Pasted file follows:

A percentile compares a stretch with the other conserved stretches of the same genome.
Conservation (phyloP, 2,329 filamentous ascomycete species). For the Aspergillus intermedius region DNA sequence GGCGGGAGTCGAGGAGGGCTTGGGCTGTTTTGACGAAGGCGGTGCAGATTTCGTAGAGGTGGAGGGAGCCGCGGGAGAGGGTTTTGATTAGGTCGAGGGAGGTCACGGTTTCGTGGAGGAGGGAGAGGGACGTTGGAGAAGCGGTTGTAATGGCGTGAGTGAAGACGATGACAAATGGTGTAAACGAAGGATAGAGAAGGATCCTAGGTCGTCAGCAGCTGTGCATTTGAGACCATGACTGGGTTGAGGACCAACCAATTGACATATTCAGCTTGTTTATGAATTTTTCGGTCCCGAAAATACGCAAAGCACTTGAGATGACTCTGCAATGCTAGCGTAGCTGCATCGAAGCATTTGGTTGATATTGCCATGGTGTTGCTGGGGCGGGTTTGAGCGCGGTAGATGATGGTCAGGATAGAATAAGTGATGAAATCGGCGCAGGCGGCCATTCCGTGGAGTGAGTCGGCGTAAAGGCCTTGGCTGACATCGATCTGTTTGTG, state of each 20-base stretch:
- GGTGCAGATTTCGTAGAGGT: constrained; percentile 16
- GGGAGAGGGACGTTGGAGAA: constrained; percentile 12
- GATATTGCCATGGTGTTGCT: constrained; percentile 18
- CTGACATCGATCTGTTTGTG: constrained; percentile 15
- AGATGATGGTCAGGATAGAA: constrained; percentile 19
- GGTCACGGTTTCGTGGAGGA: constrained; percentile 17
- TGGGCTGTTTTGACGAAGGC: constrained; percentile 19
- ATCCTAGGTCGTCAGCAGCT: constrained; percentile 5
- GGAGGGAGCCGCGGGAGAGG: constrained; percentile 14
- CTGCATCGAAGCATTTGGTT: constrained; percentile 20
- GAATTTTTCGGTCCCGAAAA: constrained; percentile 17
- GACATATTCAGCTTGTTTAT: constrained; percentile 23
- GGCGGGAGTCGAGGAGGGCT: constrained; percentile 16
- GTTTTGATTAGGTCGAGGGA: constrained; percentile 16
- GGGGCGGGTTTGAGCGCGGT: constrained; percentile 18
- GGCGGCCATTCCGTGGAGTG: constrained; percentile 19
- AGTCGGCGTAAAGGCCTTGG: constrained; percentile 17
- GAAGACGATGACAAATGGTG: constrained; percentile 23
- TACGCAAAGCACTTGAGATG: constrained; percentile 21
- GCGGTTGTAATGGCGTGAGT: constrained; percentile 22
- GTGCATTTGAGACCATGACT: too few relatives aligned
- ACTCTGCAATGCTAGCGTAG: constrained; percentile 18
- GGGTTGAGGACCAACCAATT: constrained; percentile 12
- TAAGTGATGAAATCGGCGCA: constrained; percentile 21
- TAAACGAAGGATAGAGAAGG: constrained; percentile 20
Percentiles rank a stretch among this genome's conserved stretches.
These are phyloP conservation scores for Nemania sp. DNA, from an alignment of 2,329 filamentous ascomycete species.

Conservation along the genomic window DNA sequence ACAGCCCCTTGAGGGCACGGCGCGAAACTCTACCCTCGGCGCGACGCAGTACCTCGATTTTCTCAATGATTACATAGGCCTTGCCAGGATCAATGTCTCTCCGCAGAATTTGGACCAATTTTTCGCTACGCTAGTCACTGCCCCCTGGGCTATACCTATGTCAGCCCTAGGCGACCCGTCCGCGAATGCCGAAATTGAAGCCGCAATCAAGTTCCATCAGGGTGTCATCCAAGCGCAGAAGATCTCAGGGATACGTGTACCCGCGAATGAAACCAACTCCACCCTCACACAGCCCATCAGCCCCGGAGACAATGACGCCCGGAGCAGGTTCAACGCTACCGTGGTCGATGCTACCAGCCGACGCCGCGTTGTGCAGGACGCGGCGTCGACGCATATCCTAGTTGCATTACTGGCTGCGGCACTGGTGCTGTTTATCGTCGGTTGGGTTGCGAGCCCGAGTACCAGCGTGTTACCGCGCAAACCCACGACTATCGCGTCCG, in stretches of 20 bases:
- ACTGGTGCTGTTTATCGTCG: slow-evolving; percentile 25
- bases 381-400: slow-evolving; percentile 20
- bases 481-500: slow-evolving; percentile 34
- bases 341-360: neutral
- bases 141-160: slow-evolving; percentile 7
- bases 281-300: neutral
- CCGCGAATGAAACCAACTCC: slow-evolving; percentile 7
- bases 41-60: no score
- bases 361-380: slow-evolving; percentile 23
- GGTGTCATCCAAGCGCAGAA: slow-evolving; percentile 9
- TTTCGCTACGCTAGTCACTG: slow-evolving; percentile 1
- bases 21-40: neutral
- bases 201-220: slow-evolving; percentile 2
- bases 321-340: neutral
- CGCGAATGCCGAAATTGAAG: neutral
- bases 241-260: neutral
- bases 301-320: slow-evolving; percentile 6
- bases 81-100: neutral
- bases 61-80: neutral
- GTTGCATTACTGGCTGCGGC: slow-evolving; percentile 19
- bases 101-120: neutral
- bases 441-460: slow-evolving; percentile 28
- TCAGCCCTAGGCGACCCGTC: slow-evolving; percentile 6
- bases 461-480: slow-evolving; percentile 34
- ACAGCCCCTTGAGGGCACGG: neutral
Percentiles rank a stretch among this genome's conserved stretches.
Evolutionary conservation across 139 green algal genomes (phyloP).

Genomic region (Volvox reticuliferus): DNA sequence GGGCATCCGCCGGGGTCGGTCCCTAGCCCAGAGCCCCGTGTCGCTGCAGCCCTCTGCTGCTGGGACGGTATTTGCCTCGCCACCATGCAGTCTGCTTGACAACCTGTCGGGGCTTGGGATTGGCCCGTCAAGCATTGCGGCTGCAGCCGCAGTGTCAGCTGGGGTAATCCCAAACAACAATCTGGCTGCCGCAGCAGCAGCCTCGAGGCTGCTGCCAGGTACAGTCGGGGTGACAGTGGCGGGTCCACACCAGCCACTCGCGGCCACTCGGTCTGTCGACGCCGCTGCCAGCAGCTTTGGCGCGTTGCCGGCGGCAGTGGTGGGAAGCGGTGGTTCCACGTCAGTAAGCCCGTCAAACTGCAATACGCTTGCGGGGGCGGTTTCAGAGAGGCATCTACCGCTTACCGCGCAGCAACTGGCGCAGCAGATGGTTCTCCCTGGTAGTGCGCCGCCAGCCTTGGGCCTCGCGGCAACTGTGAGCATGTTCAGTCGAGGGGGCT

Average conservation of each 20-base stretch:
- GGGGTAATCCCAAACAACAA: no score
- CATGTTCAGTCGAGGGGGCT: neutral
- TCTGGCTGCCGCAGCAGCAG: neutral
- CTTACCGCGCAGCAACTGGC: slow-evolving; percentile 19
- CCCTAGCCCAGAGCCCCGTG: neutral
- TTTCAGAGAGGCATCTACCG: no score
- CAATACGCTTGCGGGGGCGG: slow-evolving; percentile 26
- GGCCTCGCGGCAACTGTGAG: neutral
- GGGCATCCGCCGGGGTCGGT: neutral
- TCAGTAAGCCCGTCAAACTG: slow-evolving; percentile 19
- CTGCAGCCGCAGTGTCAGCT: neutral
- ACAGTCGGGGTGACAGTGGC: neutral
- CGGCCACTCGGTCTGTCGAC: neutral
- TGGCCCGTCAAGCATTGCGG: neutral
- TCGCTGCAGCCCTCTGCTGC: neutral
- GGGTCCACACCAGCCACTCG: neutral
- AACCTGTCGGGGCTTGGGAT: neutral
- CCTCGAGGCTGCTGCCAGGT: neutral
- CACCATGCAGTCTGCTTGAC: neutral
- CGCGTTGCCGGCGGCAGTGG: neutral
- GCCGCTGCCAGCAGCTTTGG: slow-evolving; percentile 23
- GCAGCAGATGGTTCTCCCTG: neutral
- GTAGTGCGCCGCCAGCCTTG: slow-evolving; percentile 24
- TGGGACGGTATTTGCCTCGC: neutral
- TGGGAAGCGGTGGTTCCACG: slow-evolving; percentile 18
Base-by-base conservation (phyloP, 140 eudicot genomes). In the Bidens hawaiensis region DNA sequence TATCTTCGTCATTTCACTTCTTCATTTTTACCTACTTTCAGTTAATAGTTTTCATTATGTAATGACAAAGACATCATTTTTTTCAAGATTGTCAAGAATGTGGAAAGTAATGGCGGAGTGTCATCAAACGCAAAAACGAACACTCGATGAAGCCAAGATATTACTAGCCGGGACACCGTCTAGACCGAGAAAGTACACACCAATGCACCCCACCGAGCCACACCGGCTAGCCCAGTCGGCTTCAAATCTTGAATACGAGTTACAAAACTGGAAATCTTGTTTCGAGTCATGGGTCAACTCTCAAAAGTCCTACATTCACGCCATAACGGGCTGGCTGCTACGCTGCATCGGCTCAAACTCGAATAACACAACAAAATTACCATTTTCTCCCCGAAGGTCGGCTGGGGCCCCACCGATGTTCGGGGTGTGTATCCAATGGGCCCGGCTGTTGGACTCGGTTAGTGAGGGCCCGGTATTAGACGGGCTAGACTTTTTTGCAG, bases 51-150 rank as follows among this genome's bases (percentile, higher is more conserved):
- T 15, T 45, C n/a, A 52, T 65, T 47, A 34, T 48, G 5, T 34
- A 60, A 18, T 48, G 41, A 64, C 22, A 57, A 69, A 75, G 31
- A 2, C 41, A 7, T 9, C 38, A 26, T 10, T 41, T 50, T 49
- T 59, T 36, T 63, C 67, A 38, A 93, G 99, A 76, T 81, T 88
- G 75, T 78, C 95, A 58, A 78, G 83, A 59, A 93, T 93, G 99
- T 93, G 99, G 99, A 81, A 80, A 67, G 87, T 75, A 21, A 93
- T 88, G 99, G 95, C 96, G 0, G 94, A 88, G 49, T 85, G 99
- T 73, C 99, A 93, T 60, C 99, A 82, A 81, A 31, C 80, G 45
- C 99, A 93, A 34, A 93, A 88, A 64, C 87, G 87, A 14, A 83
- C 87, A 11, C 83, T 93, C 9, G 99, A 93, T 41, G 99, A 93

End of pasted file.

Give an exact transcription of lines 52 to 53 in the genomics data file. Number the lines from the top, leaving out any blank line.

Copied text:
- bases 441-460: slow-evolving; percentile 28
- TCAGCCCTAGGCGACCCGTC: slow-evolving; percentile 6